The other key element that were worked on was the proper use of my arm swing to counter the torque reaction forces generated by the opposite leg. Various photos/videos of me at the end of races had highlighted that when fatigued my right arm swing becomes noticeably reduced. The timing of the six sessions was structured such that the first couple were quite close together and then the remaining spread over a number of weeks to ensure the modifications in form get properly learnt.

The end result can be seen in the video below where my original form (from back in mid 2012) is compared with that from after the last of the six form training sessions. It's important to note that in the 'after' video I'm running naturally (i.e. not trying to exaggerate the new action I'd learnt)

For comparison the next couple of videos show how I look when trying to exaggerate the actions, which is what I was trying to do in a lot of the treadmill intervals.

Having done the Running School sessions, I was eager to see what effect it had had on my running. Whilst I was still mid-way through the training sessions I ran the Stubbington 10k. Although the time wasn't anything special (35:05, very similar to my previous 10k in December), I felt much stronger and controlled than in any previous 10k's. My first race after completing the form training was the Wokingham Half Marathon in early February. My previous PB had been 76:29 (from the Gosport Half in Nov 2012), so I was very happy to knock over 2 minutes off with a time of 74:13. Although this improvement probably can't be entirely attributed to the running form training, as I had done 5-6 weeks of HM orientated training in the lead up (more on this in a future blog post), it almostly certainly played a significant role. Very interestingly again I felt very strong throughout the Wokingham race, whereas previous all-out effort halfs have got pretty wobbly in the final few miles!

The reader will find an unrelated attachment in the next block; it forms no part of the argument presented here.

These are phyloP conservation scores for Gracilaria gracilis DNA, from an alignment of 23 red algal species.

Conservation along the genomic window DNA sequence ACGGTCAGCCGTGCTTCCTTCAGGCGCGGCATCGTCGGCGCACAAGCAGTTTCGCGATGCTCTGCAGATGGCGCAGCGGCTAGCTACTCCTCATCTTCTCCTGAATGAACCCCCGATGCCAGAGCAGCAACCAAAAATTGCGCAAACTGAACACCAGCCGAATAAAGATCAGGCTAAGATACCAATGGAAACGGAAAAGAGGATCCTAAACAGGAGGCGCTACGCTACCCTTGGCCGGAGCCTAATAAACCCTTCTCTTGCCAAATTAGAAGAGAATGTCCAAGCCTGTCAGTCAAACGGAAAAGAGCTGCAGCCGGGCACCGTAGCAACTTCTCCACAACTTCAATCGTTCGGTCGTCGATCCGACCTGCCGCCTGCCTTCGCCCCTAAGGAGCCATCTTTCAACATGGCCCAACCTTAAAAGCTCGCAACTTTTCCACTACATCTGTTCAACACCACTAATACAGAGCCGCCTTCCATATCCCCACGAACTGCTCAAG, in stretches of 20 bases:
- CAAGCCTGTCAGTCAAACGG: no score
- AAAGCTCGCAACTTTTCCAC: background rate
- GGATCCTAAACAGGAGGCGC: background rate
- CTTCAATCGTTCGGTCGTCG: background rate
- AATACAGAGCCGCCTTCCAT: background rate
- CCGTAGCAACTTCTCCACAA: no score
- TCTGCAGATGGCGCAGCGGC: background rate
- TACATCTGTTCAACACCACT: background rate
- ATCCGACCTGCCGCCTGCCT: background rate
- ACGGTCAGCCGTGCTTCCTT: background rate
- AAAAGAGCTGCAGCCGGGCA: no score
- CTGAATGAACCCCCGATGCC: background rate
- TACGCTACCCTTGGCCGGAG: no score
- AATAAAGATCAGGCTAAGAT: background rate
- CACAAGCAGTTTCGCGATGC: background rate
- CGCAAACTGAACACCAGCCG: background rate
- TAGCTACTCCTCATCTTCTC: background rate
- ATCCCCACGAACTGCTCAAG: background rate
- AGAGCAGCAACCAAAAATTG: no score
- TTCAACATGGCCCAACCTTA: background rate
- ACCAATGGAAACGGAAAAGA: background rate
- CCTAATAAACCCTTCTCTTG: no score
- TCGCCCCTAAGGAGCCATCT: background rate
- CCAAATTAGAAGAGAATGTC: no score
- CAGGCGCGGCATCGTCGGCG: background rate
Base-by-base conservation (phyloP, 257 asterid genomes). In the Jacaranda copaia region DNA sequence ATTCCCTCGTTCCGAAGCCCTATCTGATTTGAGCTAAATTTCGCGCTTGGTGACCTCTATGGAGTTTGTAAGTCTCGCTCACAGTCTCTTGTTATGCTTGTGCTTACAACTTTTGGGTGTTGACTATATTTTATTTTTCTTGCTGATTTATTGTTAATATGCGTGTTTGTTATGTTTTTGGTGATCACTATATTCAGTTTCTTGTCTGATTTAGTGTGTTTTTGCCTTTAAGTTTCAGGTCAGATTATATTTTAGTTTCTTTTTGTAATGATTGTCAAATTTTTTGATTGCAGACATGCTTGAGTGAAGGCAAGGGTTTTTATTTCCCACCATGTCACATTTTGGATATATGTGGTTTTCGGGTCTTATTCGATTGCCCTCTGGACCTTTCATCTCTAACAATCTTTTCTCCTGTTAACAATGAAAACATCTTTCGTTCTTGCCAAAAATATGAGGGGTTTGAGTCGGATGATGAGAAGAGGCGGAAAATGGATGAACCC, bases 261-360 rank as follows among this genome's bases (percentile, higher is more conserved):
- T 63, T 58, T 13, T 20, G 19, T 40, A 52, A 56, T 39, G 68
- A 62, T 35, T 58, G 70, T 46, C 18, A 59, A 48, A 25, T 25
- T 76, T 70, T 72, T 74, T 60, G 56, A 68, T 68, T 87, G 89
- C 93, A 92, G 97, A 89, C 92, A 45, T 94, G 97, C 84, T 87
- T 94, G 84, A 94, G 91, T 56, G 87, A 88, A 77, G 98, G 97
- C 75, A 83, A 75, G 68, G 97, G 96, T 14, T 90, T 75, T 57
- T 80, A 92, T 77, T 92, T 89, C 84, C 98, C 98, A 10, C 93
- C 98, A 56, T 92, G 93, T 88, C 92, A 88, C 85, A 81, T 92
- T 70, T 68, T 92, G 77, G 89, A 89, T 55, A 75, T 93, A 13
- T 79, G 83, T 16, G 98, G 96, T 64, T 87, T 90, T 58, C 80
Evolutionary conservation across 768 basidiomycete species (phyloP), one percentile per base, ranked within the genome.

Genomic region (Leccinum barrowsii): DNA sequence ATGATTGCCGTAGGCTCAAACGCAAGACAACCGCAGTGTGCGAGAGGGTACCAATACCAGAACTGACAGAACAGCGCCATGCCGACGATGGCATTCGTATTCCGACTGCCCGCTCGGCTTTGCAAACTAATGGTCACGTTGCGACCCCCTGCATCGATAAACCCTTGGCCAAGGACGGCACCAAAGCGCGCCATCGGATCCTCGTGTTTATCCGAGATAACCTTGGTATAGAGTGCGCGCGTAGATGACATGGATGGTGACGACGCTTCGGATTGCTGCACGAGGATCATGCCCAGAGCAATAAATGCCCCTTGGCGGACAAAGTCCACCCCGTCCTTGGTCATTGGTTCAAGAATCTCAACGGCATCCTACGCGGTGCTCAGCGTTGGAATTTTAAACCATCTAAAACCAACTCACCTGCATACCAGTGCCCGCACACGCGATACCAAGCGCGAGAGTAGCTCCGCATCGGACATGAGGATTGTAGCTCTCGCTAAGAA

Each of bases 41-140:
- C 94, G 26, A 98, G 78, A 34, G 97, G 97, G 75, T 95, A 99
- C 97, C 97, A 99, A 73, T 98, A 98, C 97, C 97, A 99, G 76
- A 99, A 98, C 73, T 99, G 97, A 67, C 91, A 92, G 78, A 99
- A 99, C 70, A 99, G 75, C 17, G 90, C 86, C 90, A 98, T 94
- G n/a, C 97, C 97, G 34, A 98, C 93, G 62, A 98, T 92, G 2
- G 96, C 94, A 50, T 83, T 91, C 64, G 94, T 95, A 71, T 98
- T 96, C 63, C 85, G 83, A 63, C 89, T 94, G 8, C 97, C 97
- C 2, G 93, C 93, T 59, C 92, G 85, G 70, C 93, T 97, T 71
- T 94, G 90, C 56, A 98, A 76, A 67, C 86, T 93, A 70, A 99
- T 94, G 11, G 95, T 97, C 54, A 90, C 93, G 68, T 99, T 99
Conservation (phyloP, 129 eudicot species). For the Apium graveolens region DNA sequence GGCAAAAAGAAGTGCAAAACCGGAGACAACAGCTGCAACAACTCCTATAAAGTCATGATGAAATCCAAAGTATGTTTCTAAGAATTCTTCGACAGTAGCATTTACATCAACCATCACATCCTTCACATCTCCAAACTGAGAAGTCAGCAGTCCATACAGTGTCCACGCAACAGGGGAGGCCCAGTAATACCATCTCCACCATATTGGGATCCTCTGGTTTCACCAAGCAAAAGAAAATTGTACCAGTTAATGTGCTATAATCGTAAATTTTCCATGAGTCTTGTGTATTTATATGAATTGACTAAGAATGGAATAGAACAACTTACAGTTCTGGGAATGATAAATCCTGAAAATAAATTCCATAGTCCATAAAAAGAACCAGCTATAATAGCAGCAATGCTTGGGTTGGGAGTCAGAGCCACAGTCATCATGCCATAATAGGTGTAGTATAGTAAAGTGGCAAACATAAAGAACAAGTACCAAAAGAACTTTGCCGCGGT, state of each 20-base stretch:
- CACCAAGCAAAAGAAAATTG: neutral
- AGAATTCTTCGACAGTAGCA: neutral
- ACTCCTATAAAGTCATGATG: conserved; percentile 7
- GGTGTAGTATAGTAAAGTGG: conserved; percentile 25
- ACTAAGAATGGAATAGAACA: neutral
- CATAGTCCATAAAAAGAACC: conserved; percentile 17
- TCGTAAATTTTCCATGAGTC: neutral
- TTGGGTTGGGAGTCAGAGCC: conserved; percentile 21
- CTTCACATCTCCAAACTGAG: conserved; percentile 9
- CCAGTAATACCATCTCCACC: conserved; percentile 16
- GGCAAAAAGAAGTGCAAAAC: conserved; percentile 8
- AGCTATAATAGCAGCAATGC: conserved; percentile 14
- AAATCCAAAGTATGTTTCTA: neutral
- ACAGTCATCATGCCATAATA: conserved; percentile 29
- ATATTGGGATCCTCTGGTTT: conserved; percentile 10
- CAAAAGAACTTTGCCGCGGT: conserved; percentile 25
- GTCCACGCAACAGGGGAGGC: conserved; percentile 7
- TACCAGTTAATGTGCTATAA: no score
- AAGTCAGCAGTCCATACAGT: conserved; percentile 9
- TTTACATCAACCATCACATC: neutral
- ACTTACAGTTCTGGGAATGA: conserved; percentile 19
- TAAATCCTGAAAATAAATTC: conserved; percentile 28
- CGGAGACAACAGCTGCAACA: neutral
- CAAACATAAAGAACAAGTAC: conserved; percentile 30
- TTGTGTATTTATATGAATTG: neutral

Since Wokingham I've set PBs at 10k (33:35 Eastleigh 10k), 5k (16:42 Poole Parkrun) and most importantly in the Marathon (02:36:16 London Marathon).

Overall I was very happy with the results from the running form training. It suited me very well having come new into running later in life, hence I never really learnt to run 'properly' (i.e. through youth athletics).